While analytics can be developed and leveraged across the business, midmarket companies have seen greatest success when focusing on the customer
Three key areas to focus resources
Midsized organizations today face a complex set of issues in the marketplace. Customer expectations keep climbing, data sources and customer engagement points continue to multiply and internal demands to drive revenue while reducing costs adds to the complexity. These dynamics mean organizations have to squeeze the most out of every dollar to develop a competitive edge in the marketplace. The best way for these organizations to achieve and sustain such an edge is to make decisions derived by analytical insight. While analytical insight can be developed and leveraged from operations to strategy to forecasting, midmarket companies have seen great success when focusing on the customer. Companies looking to make the most of each customer interaction need focus in three key areas:
- Understanding the customer. The most important aspect to understand is customer behavior. Gathering, organizing and storing data on the actions a customer takes is imperative to having successful future interactions. This data enables the company to develop a comprehensive view of each individual & their interests while at the same time getting an aggregate view of the entire customer base.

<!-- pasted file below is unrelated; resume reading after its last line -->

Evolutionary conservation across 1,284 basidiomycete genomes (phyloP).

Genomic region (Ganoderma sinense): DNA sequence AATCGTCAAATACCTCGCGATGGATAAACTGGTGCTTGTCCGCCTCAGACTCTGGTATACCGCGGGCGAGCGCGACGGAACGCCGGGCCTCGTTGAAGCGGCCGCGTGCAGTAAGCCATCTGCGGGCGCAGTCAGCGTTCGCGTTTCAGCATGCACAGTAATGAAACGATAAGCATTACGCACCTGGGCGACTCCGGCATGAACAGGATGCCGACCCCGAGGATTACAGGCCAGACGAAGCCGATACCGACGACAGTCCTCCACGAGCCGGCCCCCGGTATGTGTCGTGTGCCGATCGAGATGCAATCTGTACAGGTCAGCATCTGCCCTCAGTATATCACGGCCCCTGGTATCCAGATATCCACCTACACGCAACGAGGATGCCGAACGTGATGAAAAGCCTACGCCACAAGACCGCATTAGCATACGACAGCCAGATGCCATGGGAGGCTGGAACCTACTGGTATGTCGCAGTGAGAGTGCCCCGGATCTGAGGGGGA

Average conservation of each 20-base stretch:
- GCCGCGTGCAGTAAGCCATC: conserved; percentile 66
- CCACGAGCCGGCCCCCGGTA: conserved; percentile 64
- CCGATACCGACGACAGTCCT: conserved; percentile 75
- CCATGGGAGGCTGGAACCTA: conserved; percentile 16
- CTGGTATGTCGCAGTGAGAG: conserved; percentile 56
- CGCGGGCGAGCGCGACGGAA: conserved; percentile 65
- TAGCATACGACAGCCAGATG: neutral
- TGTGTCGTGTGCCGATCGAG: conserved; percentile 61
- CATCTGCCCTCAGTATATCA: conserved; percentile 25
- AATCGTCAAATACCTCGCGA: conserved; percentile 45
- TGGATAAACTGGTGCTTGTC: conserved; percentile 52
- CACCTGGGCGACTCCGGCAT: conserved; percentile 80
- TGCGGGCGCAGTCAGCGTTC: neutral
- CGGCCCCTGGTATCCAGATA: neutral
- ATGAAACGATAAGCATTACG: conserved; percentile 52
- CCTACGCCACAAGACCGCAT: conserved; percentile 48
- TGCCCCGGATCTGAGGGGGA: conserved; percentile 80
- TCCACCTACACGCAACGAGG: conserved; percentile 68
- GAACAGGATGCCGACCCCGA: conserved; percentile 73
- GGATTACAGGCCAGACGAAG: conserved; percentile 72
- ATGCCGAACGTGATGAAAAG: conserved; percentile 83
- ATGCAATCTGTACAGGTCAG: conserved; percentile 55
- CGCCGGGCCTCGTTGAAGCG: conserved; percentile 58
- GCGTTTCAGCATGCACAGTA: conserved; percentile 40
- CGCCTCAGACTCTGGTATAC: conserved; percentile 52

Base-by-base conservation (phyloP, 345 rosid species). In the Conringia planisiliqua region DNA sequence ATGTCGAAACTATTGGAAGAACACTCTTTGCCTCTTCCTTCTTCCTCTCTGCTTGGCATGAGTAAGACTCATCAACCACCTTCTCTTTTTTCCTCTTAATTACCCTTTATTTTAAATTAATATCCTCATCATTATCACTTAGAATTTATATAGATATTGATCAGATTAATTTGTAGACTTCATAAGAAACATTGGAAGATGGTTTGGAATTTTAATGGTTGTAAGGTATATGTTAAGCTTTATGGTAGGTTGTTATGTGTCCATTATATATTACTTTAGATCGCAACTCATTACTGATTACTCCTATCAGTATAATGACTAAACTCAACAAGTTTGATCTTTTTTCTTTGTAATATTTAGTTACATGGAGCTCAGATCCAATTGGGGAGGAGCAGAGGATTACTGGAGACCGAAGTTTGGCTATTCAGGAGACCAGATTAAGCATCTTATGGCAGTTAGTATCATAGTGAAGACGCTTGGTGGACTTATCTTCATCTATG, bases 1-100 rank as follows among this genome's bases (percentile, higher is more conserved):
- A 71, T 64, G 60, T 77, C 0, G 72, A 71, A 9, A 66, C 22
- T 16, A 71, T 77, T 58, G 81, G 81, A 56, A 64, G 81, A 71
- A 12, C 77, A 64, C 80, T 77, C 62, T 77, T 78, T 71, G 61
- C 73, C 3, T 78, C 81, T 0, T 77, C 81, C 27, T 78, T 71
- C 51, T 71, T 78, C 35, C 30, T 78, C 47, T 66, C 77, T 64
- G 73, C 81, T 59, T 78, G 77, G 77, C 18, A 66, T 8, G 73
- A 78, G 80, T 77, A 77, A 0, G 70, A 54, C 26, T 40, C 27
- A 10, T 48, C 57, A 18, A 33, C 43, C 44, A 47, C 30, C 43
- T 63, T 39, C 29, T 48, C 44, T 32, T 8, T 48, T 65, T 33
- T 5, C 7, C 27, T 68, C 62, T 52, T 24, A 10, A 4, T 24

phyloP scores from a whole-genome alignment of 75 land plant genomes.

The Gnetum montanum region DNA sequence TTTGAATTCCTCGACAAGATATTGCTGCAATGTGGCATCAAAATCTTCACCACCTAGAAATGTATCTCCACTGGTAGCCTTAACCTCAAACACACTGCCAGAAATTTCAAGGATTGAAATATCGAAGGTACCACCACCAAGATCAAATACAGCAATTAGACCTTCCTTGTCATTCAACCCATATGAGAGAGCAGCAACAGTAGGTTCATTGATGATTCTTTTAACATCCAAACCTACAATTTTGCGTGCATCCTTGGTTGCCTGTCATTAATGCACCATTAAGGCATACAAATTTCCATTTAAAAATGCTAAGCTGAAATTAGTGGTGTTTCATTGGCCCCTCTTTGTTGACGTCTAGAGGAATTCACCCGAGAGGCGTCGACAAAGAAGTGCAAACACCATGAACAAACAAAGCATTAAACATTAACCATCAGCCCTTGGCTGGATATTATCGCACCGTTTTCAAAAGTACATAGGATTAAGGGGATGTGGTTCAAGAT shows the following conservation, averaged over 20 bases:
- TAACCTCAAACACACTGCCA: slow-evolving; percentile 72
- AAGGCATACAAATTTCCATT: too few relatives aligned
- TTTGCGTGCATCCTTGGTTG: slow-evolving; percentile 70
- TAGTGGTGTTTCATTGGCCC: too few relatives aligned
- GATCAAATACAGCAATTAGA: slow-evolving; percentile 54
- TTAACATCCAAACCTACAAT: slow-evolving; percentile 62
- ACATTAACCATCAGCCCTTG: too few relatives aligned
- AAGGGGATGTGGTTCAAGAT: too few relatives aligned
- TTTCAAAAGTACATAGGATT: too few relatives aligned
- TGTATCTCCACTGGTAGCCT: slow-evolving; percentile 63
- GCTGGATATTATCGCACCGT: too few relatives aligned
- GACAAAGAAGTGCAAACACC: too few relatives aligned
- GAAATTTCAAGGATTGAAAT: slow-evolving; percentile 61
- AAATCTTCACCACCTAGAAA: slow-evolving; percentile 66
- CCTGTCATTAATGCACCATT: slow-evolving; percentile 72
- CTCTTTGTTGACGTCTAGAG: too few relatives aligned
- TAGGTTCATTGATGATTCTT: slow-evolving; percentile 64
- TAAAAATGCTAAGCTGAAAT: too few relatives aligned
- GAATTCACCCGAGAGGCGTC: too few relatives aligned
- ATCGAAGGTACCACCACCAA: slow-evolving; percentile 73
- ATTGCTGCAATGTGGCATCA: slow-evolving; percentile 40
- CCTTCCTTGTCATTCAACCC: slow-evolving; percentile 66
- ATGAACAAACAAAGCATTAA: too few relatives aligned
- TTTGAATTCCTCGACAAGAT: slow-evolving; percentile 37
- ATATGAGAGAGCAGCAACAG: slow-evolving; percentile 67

- Developing actionable insights. Having a comprehensive view of historic customer behavior enables companies to optimize future interactions. Insights derived from customer data can range from identifying products the customer may be interested in to revealing problems encountered in the website checkout process.
- Putting those insights to work. Developing analytical insight is of little benefit until they are used to drive change in customer interactions. Marketing can send more impactful promotions to customers, product managers can determine the best features and functions to include in future iterations, engineering can determine where to spend funds on improving the mobile application experience.
Visualizing and Exploring of Customer Data
If you don’t know your customers, it is impossible to develop insight or take action on it. The best way to know your customers is to explore the data you collect about them. Any data is useful, and it should all be considered.
Once your customer data is in a manageable form visualization can help you actually see what the data is telling you. Data visualization empowers organizations. Marketers, for example, can use it to look for hotspots or unique customer segments. Visualizing sales data may reveal certain regions have low penetration and require specially targeted campaigns to improve sales.
Marketers also often struggle to get current campaign performance data. By the time it arrives, the campaign is often over. Data visualization can enable real-time dashboards so marketers can quickly adapt ongoing campaigns while ensuring the next campaigns take advantage of lessons learned.
As digital engagement points continue to expand, the importance of understanding how customers interact across channels rises, too. Data visualization enables organizations to understand which paths on a website are working and how customers convert through the checkout process (and how they don’t).